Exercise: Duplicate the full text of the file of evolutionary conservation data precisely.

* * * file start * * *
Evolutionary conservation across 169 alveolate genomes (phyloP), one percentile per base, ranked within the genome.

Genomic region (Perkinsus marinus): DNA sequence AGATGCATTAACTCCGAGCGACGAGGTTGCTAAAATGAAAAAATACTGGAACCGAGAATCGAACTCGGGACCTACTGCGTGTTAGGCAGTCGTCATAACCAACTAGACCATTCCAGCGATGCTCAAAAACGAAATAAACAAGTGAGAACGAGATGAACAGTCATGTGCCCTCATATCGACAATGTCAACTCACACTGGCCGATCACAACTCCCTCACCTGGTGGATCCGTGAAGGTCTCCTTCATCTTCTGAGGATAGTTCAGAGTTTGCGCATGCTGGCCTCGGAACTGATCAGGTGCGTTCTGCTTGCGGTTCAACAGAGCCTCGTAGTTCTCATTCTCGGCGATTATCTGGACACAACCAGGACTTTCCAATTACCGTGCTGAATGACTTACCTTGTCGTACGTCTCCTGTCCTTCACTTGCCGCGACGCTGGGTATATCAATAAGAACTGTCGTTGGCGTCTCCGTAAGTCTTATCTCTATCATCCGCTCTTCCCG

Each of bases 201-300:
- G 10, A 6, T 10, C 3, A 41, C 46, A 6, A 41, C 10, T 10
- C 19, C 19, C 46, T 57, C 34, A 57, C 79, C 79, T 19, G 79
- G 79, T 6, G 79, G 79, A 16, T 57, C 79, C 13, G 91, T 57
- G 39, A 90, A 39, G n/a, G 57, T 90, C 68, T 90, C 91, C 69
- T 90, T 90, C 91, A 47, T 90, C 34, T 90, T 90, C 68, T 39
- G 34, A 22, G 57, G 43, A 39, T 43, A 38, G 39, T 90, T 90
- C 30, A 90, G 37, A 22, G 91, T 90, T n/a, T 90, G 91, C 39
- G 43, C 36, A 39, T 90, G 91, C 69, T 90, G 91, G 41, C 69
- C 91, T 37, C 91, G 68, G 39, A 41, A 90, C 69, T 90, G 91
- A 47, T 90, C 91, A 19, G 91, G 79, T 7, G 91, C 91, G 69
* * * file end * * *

Evolutionary conservation across 169 alveolate genomes (phyloP), one percentile per base, ranked within the genome.

Genomic region (Perkinsus marinus): DNA sequence AGATGCATTAACTCCGAGCGACGAGGTTGCTAAAATGAAAAAATACTGGAACCGAGAATCGAACTCGGGACCTACTGCGTGTTAGGCAGTCGTCATAACCAACTAGACCATTCCAGCGATGCTCAAAAACGAAATAAACAAGTGAGAACGAGATGAACAGTCATGTGCCCTCATATCGACAATGTCAACTCACACTGGCCGATCACAACTCCCTCACCTGGTGGATCCGTGAAGGTCTCCTTCATCTTCTGAGGATAGTTCAGAGTTTGCGCATGCTGGCCTCGGAACTGATCAGGTGCGTTCTGCTTGCGGTTCAACAGAGCCTCGTAGTTCTCATTCTCGGCGATTATCTGGACACAACCAGGACTTTCCAATTACCGTGCTGAATGACTTACCTTGTCGTACGTCTCCTGTCCTTCACTTGCCGCGACGCTGGGTATATCAATAAGAACTGTCGTTGGCGTCTCCGTAAGTCTTATCTCTATCATCCGCTCTTCCCG

Each of bases 201-300:
- G 10, A 6, T 10, C 3, A 41, C 46, A 6, A 41, C 10, T 10
- C 19, C 19, C 46, T 57, C 34, A 57, C 79, C 79, T 19, G 79
- G 79, T 6, G 79, G 79, A 16, T 57, C 79, C 13, G 91, T 57
- G 39, A 90, A 39, G n/a, G 57, T 90, C 68, T 90, C 91, C 69
- T 90, T 90, C 91, A 47, T 90, C 34, T 90, T 90, C 68, T 39
- G 34, A 22, G 57, G 43, A 39, T 43, A 38, G 39, T 90, T 90
- C 30, A 90, G 37, A 22, G 91, T 90, T n/a, T 90, G 91, C 39
- G 43, C 36, A 39, T 90, G 91, C 69, T 90, G 91, G 41, C 69
- C 91, T 37, C 91, G 68, G 39, A 41, A 90, C 69, T 90, G 91
- A 47, T 90, C 91, A 19, G 91, G 79, T 7, G 91, C 91, G 69